“It’s Like Our Own Little World”: Resilience as a Factor in Participating in the Ballroom Community Subculture
- 669 Downloads
We are well into the third decade of the HIV epidemic. While strides have been made in HIV prevention, rates for African American men who have sex with men (AAMSM) and young AAMSM continue to increase—perhaps indicating that traditional deficit-approaches of HIV prevention are not effective for all populations. Following a recent call to investigate the resiliency of young gay men, this study identifies sources of resilience and strength within the House and Ball communities, a subculture comprised primarily of AAMSM. The mixed-methods design included survey data (N = 263) collected at community events, interviews with Ball attendees and focus group data with House members. Survey data indicate a relationship between participating in the House and Ball communities and seeking support, acceptance and entertainment. Qualitative data validate these findings and provide detail on motivations for AAMSM to participate and the perceived benefits of participation. Findings are discussed in relation to building strengths-based interventions, using concepts of resiliency including shamelessness, social creativity, social support and volunteerism.
KeywordsHouse and Ball Resilience African American YMSM Subculture
This study was funded by the National Institute on Drug Abuse of the National Institutes of Health (RO1 DA22968). The content is solely the responsibility of the authors and does not necessarily represent the official views of the National Institute on Drug Abuse or the National Institutes of Health. The authors would like to acknowledge the contributions of the staff members who contributed to collection, management, analysis and review of these data: Veronica Abernathy, William Beyer, Teela Davis, Deandre Ellison, Judith Grout, Cody Haight, Nefe Iredia, Tattiya Kliengklom, Sylvia Lambrechts, Donna Luebbe, Griselda Monroy, Heather Reyes, Marcia Higareda, Luis Salazar, Sheree Schrager, Milton Smith, Flor Vindel, and Carolyn Wong. The authors would also like to acknowledge the insightful and practical commentary of the members of the P3 Advisory Board, the Mothers and Fathers from the: House of Allure, House of Chanel, House of Ebony, House of Escada, House of Etro Galliano, House of Herrera, House of Garcon, House of Gotti, House of Lauren van Cartier, House of Mizarahi, House of Miyake Mugler, House of Revlon, House of Rodeo, and the House of Ultra Omni. We are especially grateful to all of the parents, leaders and members of the Los Angeles House and Ball communities for their commitment and willingness to share their diverse and often profound personal experiences as well as welcoming us into a part of their lives.
- 1.Centers for Disease Control and Prevention. HIV surveillance in men who have sex with men. 2010. Available from: www.cdc.gov/hiv/topics/surveillance/resources/slides/msm/slides/msm.pdf.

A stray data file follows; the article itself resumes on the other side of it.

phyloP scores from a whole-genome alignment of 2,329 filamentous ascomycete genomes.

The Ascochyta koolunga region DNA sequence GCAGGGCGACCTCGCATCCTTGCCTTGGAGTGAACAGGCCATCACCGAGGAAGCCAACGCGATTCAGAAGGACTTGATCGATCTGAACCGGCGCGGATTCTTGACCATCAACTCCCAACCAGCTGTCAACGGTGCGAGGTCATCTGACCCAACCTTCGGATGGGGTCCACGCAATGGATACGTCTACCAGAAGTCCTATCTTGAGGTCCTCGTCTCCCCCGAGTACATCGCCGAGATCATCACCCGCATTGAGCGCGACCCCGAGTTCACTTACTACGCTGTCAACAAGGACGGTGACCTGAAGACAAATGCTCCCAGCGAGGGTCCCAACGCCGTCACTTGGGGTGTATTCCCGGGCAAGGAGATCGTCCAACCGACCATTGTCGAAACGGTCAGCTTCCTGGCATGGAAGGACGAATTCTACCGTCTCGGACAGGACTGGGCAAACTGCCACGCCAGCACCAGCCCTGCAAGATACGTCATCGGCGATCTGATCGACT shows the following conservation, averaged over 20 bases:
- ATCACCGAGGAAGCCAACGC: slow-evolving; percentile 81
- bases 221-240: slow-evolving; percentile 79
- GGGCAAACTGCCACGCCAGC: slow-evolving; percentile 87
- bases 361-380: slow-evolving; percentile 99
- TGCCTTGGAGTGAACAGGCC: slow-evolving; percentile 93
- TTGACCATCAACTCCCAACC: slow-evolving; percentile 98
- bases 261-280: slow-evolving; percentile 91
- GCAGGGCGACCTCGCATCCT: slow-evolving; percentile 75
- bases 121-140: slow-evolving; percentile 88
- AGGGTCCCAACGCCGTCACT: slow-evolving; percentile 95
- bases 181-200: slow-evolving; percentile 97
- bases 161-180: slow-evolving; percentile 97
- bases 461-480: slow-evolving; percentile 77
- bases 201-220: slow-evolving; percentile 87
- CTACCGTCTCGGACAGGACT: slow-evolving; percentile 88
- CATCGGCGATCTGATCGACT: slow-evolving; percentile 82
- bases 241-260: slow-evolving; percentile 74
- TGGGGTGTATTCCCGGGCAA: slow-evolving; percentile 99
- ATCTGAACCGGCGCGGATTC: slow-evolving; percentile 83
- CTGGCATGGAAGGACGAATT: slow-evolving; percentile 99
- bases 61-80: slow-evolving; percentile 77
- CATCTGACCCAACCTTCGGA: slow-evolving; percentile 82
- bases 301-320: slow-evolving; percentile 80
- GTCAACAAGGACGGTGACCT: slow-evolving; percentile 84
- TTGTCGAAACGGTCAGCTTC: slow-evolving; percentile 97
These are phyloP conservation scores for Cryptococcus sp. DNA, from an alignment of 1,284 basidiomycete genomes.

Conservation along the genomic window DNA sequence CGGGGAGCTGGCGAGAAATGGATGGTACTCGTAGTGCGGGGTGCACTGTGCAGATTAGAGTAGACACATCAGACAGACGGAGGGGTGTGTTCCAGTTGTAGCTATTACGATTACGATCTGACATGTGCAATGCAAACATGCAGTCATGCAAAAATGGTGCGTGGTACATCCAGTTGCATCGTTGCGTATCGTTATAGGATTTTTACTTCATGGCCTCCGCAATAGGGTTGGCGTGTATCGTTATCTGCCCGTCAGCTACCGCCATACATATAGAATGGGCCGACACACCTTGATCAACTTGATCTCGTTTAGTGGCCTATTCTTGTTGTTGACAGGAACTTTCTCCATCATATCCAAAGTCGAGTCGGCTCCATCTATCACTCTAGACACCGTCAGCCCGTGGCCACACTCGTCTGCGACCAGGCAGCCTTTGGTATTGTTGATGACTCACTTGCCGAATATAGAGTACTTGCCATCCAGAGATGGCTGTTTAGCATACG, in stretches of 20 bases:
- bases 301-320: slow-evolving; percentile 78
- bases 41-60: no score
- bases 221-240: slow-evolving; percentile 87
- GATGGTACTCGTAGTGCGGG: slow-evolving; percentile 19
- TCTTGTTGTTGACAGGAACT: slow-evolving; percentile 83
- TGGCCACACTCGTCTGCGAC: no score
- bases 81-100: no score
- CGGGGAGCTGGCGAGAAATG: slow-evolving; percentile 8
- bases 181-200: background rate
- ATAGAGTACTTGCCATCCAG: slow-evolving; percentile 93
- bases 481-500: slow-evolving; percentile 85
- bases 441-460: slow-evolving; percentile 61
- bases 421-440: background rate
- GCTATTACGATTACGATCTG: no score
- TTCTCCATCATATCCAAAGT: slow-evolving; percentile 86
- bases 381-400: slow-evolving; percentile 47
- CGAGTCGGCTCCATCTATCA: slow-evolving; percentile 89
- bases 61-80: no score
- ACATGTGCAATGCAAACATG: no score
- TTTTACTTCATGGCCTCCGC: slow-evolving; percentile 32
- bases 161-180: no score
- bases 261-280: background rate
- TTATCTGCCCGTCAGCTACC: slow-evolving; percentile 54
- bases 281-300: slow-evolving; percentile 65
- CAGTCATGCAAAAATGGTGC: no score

- 2.Centers for Disease Control and Prevention. HIV surveillance in men who have sex with men. 2010. Available from: http://www.cdc.gov/hiv/topics/surveillance/.
- 5.Chauncey G. Gay New York. New York, NY: BasicBooks, a division of HarperCollins Publishers, Inc; 1994.Google Scholar
- 7.Sterling TR, Stanley RL, Thompson D. HIV-related tuberculosis in a transgender network–Baltimore, Maryland, and New York City area, 1998–2000. Morb Mortal Wkly Rep. 2000;49(15):317–20.Google Scholar
- 8.Sanchez T, Finlayson T, Murrill CS, Guilin V, Dean L. Risk behaviors and psychosocial stressors in the New York City house ball community: A comparison of men and transgender women who have sex with men. AIDS and Behav 2010;14(2):351–58.Google Scholar
- 21.Nunez R, Plancherel B, Bolognini M, Bettschart W. Mental health, stress and protective factors in early adolescence: longitudinal study over 3 years. Med Mind. 1992;7:37–62.Google Scholar
- 23.Luthar SS. Resilience in development: a synthesis of research across five decades. In: Cicchetti D, Cohen DJ, editors. Developmental psychopathology: risk, disorder, and adaptation. New York: Wiley; 2006. p. 739–95.Google Scholar
- 31.Thornton S. Club cultures: music, media, and subcultural capital. Middletown: Wesleyan University Press; 1996.Google Scholar
- 32.Hutson SR. The rave spiritual healing in modern western subcultures. Anthropol Q. 2000;73(1):35–49.Google Scholar
- 38.Benjamini Y, Hochberg Y. Controlling the false discovery rate: a practical and powerful approach to multiple testing. J Royal Stat Soc. 1995;57(1):289–300.Google Scholar
- 42.Tajfel H, Turner JC. The social identity theory of inter-group behavior. In: Worchel S, Austin W, editors. Psychology of intergroup relations. Chicago: Nelson-Hall; 1986.Google Scholar
- 43.Stark CB. All our kin: strategies for survival in a Black community. New York: Harper & Row; 1974.Google Scholar
- 44.Liebow E. Tally’s corner: a study of Negro streetcorner men. Boston: Little Brown; 1977.Google Scholar
- 45.Anderson E. A place on the corner. Chicago: University of Chicago Press; 1978.Google Scholar
- 47.Nardi PM. Gay men’s friendships: invincible communities. Chicago: University of Chicago Press; 1999.Google Scholar
- 52.Kippax S, Crawford J, Connell B, Dowsett G, Watson L, Rodden P, et al. The importance of gay community in the prevention of HIV transmission: a study of Australian men who have sex with men: social aspects of the prevention of AIDS project. AIDS Council of NSW and Macquarie University; 1992.Google Scholar
- 54.Kubicek K, Beyer WH, McNeely M, Weiss G, Ultra Omni T, Kipke MD. Community-engaged research to identify House parent perspectives on support and risk within the House and Ball scene. J Sex Res. doi:10.1080/00224499.2011.637248.